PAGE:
Britain was in a state of international crisis from as early as the summer of 1938. The boys at College were put to digging trench air raid shelters along the edges of the adjacent playing fields during the Summer Term – only to fill them in again in the Autumn Term;
the Prime Minister, Neville Chamberlain, had returned from a meeting with Adolf Hitler, flourishing a letter as he alighted from his aeroplane and pronouncing to the waiting journalists, ‘Peace in our time!’
Our family summer holiday in 1939 was taken in southern Ireland. The ominous signs of war in August 1939 persuaded my father to bring forward our ferry booking back from Dublin to Glasgow. Several days later as I was with my mother leaving church on that fateful morning of 3 September, the sirens sounded for the first time in wartime.
Amongst the post waiting for us was a letter from Coll to advise us that an important Government Department had notified College that it was to requisition all our premises and that we were to be evacuated. But where to?
Old friendships were immediately exercised and an invitation was received from the Headmaster of Shrewsbury School, HH Hardy, for College to use the facilities of his school for as long as was required. ‘HHH’ had been Headmaster of College for a number of years in the 1920s and 1930s and had appointed many of the masters who were still on the College staff, and had made many friends.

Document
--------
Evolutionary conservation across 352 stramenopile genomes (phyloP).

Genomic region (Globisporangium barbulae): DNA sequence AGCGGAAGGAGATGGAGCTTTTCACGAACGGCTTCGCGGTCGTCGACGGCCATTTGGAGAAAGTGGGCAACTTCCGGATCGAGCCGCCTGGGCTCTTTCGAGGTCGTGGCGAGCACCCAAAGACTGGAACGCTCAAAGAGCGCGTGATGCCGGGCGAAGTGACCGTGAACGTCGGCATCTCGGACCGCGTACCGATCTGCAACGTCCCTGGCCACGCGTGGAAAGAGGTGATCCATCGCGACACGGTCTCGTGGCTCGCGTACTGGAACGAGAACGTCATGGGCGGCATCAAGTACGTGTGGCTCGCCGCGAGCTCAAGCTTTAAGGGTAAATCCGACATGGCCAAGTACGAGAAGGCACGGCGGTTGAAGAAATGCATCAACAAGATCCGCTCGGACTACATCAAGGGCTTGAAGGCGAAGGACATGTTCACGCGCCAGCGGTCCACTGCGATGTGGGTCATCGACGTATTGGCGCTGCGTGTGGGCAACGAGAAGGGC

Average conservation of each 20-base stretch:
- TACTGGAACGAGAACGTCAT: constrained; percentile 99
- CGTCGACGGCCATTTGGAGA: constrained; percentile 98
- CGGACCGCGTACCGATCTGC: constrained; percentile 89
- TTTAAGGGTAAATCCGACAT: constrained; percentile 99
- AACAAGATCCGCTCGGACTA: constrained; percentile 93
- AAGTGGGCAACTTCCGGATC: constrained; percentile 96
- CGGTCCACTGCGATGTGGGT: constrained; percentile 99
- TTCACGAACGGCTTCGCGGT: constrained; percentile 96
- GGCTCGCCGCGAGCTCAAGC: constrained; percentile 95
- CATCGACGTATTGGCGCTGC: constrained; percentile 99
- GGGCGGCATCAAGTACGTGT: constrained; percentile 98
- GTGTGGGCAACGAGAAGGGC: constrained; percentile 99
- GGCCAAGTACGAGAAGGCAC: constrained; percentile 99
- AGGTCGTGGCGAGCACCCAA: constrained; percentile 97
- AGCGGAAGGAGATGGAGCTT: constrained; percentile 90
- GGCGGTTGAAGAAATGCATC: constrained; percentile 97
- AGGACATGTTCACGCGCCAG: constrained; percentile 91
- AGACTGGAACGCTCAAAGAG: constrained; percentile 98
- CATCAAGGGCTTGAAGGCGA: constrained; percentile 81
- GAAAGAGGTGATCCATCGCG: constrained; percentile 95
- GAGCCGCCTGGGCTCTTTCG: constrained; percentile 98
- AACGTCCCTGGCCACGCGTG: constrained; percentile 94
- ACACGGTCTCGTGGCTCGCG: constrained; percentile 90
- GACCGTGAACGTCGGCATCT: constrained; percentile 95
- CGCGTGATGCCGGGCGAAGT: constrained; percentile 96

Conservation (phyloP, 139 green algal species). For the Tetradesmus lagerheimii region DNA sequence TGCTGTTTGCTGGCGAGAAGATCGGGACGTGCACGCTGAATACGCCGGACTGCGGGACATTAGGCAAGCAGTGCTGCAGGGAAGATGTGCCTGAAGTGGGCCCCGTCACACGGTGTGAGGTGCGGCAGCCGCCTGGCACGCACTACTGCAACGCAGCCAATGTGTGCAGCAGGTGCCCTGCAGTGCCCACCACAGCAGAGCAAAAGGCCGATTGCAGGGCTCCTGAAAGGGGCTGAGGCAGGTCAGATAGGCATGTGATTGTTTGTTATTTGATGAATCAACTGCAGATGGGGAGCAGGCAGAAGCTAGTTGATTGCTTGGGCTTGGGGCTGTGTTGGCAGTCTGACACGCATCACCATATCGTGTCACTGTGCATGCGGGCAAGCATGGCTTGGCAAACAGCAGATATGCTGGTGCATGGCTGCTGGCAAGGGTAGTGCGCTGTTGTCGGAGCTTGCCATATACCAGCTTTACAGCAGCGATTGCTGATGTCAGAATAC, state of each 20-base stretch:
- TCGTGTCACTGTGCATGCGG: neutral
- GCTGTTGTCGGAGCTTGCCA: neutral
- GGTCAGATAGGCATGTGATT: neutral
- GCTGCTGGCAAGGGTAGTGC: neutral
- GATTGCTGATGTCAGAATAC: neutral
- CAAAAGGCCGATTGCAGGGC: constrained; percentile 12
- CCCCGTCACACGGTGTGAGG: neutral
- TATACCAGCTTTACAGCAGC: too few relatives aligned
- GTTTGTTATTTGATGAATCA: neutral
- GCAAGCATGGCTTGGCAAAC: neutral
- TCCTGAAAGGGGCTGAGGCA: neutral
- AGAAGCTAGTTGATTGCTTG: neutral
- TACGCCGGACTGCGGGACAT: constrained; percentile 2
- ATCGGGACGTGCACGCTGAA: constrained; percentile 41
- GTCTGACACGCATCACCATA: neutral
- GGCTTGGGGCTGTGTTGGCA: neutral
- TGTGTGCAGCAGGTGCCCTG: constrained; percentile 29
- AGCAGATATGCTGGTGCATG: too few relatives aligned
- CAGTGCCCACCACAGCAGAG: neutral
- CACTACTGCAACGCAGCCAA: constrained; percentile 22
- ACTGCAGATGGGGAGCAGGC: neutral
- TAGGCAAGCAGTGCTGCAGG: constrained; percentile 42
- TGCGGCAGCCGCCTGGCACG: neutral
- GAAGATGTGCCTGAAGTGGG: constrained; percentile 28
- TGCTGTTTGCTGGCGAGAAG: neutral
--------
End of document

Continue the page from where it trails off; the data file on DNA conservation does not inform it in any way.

[During a particularly cold spell the groundsman flooded the main soccer pitch, resulting in a perfect skating rink. A challenge was made to the Shrewsbury boys for a game of ‘hockey-on-ice.’ It was good fun and only came to an end when a thaw set in.]
This magnanimous offer presented another problem: where would the boys live? How it was first managed I shall never know, but the outcome was to be an incredible offer by the people of Shrewsbury to find ‘digs’ for everybody, masters and boys, throughout the town and even to several of the outlying villages.
My parents heard from the family who were to host me. Their house was in the village of Bicton, WNW of Shrewsbury. I was advised to bring a bicycle. Study of a road map revealed that the distance to school would be some four miles.
[College boys preparing for the move to Shrewsbury.]
I had arrived at Shrewsbury station in the early afternoon together with a number of other boys. We were not expected at our digs before the evening so, I recall, several of us found a cinema where we watched Ben Hur. By the evening, our group in Bicton was complete and in the context of our accommodation we must have been the luckiest boys in Coll.
This is the start of Hugh Langrishe’s memories from his time spent in Shrewsbury. To continue reading, please visit the ‘Feature Articles’ section of the News page on the Cheltonian Society website: www.cheltoniansociety.org/news
[Newspaper clipping from 23 March 1940 – ‘The Life of an Evacuated Public School: Cheltenham Boys do Prep. in Billets at Shrewsbury]